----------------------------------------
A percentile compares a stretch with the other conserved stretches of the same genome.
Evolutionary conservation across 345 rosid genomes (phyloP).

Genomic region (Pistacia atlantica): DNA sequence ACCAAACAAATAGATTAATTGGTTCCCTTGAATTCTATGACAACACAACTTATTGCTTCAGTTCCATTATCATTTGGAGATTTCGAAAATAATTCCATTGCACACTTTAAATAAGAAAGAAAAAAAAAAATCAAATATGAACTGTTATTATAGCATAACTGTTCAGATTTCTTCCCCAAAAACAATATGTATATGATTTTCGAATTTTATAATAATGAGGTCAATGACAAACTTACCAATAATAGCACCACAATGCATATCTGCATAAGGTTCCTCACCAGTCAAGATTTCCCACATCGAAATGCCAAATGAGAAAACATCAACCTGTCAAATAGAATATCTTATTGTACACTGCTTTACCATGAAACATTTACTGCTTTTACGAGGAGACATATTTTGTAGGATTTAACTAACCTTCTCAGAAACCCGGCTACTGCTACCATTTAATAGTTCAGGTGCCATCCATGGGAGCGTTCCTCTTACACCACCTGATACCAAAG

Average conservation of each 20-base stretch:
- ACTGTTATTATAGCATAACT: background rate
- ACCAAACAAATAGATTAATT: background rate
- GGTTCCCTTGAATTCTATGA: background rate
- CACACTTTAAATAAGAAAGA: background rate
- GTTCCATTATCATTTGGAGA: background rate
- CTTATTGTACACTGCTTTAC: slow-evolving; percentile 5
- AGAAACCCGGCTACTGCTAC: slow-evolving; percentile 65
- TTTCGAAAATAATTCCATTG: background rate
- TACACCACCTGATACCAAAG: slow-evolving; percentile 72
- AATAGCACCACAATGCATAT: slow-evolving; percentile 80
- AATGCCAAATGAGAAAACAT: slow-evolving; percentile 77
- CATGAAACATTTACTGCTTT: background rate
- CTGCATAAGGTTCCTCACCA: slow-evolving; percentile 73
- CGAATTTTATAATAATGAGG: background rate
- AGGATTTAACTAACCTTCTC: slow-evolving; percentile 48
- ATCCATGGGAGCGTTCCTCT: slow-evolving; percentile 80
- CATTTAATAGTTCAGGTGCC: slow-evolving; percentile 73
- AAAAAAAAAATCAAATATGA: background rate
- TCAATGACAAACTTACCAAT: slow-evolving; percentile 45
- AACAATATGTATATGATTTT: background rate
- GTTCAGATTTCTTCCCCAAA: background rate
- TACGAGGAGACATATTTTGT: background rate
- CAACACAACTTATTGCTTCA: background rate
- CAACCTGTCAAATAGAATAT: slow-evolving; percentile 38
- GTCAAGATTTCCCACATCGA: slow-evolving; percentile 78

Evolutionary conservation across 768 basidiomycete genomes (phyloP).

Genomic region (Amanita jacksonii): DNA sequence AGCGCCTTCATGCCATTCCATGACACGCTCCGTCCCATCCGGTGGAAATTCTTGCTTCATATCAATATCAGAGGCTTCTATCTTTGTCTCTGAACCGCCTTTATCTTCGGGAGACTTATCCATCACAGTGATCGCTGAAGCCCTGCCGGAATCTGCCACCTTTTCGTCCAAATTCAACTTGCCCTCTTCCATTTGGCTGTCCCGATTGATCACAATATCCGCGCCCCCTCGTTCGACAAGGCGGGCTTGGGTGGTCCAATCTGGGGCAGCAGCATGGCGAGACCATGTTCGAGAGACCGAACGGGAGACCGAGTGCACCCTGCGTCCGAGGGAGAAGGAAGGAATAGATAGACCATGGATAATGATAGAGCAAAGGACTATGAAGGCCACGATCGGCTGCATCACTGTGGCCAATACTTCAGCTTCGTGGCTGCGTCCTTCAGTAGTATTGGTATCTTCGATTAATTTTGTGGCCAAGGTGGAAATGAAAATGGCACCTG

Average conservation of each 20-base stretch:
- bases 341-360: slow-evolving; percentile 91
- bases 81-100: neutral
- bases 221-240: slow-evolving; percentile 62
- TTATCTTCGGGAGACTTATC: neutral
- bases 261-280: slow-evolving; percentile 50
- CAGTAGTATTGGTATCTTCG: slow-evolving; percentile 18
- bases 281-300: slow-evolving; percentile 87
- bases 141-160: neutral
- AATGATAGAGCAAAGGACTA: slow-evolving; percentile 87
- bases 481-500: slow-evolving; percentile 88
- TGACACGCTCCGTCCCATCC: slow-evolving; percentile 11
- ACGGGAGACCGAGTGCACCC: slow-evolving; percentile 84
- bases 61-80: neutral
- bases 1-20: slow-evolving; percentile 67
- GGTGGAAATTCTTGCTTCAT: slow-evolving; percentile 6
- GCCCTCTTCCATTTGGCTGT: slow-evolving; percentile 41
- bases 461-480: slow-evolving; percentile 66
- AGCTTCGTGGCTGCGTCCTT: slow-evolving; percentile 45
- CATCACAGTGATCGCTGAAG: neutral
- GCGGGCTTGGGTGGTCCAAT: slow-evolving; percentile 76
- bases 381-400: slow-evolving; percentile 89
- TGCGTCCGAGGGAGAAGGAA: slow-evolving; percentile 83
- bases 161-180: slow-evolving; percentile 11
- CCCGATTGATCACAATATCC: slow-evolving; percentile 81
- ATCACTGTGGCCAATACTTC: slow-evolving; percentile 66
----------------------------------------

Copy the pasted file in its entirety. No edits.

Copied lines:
A percentile compares a stretch with the other conserved stretches of the same genome.
Evolutionary conservation across 345 rosid genomes (phyloP).

Genomic region (Pistacia atlantica): DNA sequence ACCAAACAAATAGATTAATTGGTTCCCTTGAATTCTATGACAACACAACTTATTGCTTCAGTTCCATTATCATTTGGAGATTTCGAAAATAATTCCATTGCACACTTTAAATAAGAAAGAAAAAAAAAAATCAAATATGAACTGTTATTATAGCATAACTGTTCAGATTTCTTCCCCAAAAACAATATGTATATGATTTTCGAATTTTATAATAATGAGGTCAATGACAAACTTACCAATAATAGCACCACAATGCATATCTGCATAAGGTTCCTCACCAGTCAAGATTTCCCACATCGAAATGCCAAATGAGAAAACATCAACCTGTCAAATAGAATATCTTATTGTACACTGCTTTACCATGAAACATTTACTGCTTTTACGAGGAGACATATTTTGTAGGATTTAACTAACCTTCTCAGAAACCCGGCTACTGCTACCATTTAATAGTTCAGGTGCCATCCATGGGAGCGTTCCTCTTACACCACCTGATACCAAAG

Average conservation of each 20-base stretch:
- ACTGTTATTATAGCATAACT: background rate
- ACCAAACAAATAGATTAATT: background rate
- GGTTCCCTTGAATTCTATGA: background rate
- CACACTTTAAATAAGAAAGA: background rate
- GTTCCATTATCATTTGGAGA: background rate
- CTTATTGTACACTGCTTTAC: slow-evolving; percentile 5
- AGAAACCCGGCTACTGCTAC: slow-evolving; percentile 65
- TTTCGAAAATAATTCCATTG: background rate
- TACACCACCTGATACCAAAG: slow-evolving; percentile 72
- AATAGCACCACAATGCATAT: slow-evolving; percentile 80
- AATGCCAAATGAGAAAACAT: slow-evolving; percentile 77
- CATGAAACATTTACTGCTTT: background rate
- CTGCATAAGGTTCCTCACCA: slow-evolving; percentile 73
- CGAATTTTATAATAATGAGG: background rate
- AGGATTTAACTAACCTTCTC: slow-evolving; percentile 48
- ATCCATGGGAGCGTTCCTCT: slow-evolving; percentile 80
- CATTTAATAGTTCAGGTGCC: slow-evolving; percentile 73
- AAAAAAAAAATCAAATATGA: background rate
- TCAATGACAAACTTACCAAT: slow-evolving; percentile 45
- AACAATATGTATATGATTTT: background rate
- GTTCAGATTTCTTCCCCAAA: background rate
- TACGAGGAGACATATTTTGT: background rate
- CAACACAACTTATTGCTTCA: background rate
- CAACCTGTCAAATAGAATAT: slow-evolving; percentile 38
- GTCAAGATTTCCCACATCGA: slow-evolving; percentile 78

Evolutionary conservation across 768 basidiomycete genomes (phyloP).

Genomic region (Amanita jacksonii): DNA sequence AGCGCCTTCATGCCATTCCATGACACGCTCCGTCCCATCCGGTGGAAATTCTTGCTTCATATCAATATCAGAGGCTTCTATCTTTGTCTCTGAACCGCCTTTATCTTCGGGAGACTTATCCATCACAGTGATCGCTGAAGCCCTGCCGGAATCTGCCACCTTTTCGTCCAAATTCAACTTGCCCTCTTCCATTTGGCTGTCCCGATTGATCACAATATCCGCGCCCCCTCGTTCGACAAGGCGGGCTTGGGTGGTCCAATCTGGGGCAGCAGCATGGCGAGACCATGTTCGAGAGACCGAACGGGAGACCGAGTGCACCCTGCGTCCGAGGGAGAAGGAAGGAATAGATAGACCATGGATAATGATAGAGCAAAGGACTATGAAGGCCACGATCGGCTGCATCACTGTGGCCAATACTTCAGCTTCGTGGCTGCGTCCTTCAGTAGTATTGGTATCTTCGATTAATTTTGTGGCCAAGGTGGAAATGAAAATGGCACCTG

Average conservation of each 20-base stretch:
- bases 341-360: slow-evolving; percentile 91
- bases 81-100: neutral
- bases 221-240: slow-evolving; percentile 62
- TTATCTTCGGGAGACTTATC: neutral
- bases 261-280: slow-evolving; percentile 50
- CAGTAGTATTGGTATCTTCG: slow-evolving; percentile 18
- bases 281-300: slow-evolving; percentile 87
- bases 141-160: neutral
- AATGATAGAGCAAAGGACTA: slow-evolving; percentile 87
- bases 481-500: slow-evolving; percentile 88
- TGACACGCTCCGTCCCATCC: slow-evolving; percentile 11
- ACGGGAGACCGAGTGCACCC: slow-evolving; percentile 84
- bases 61-80: neutral
- bases 1-20: slow-evolving; percentile 67
- GGTGGAAATTCTTGCTTCAT: slow-evolving; percentile 6
- GCCCTCTTCCATTTGGCTGT: slow-evolving; percentile 41
- bases 461-480: slow-evolving; percentile 66
- AGCTTCGTGGCTGCGTCCTT: slow-evolving; percentile 45
- CATCACAGTGATCGCTGAAG: neutral
- GCGGGCTTGGGTGGTCCAAT: slow-evolving; percentile 76
- bases 381-400: slow-evolving; percentile 89
- TGCGTCCGAGGGAGAAGGAA: slow-evolving; percentile 83
- bases 161-180: slow-evolving; percentile 11
- CCCGATTGATCACAATATCC: slow-evolving; percentile 81
- ATCACTGTGGCCAATACTTC: slow-evolving; percentile 66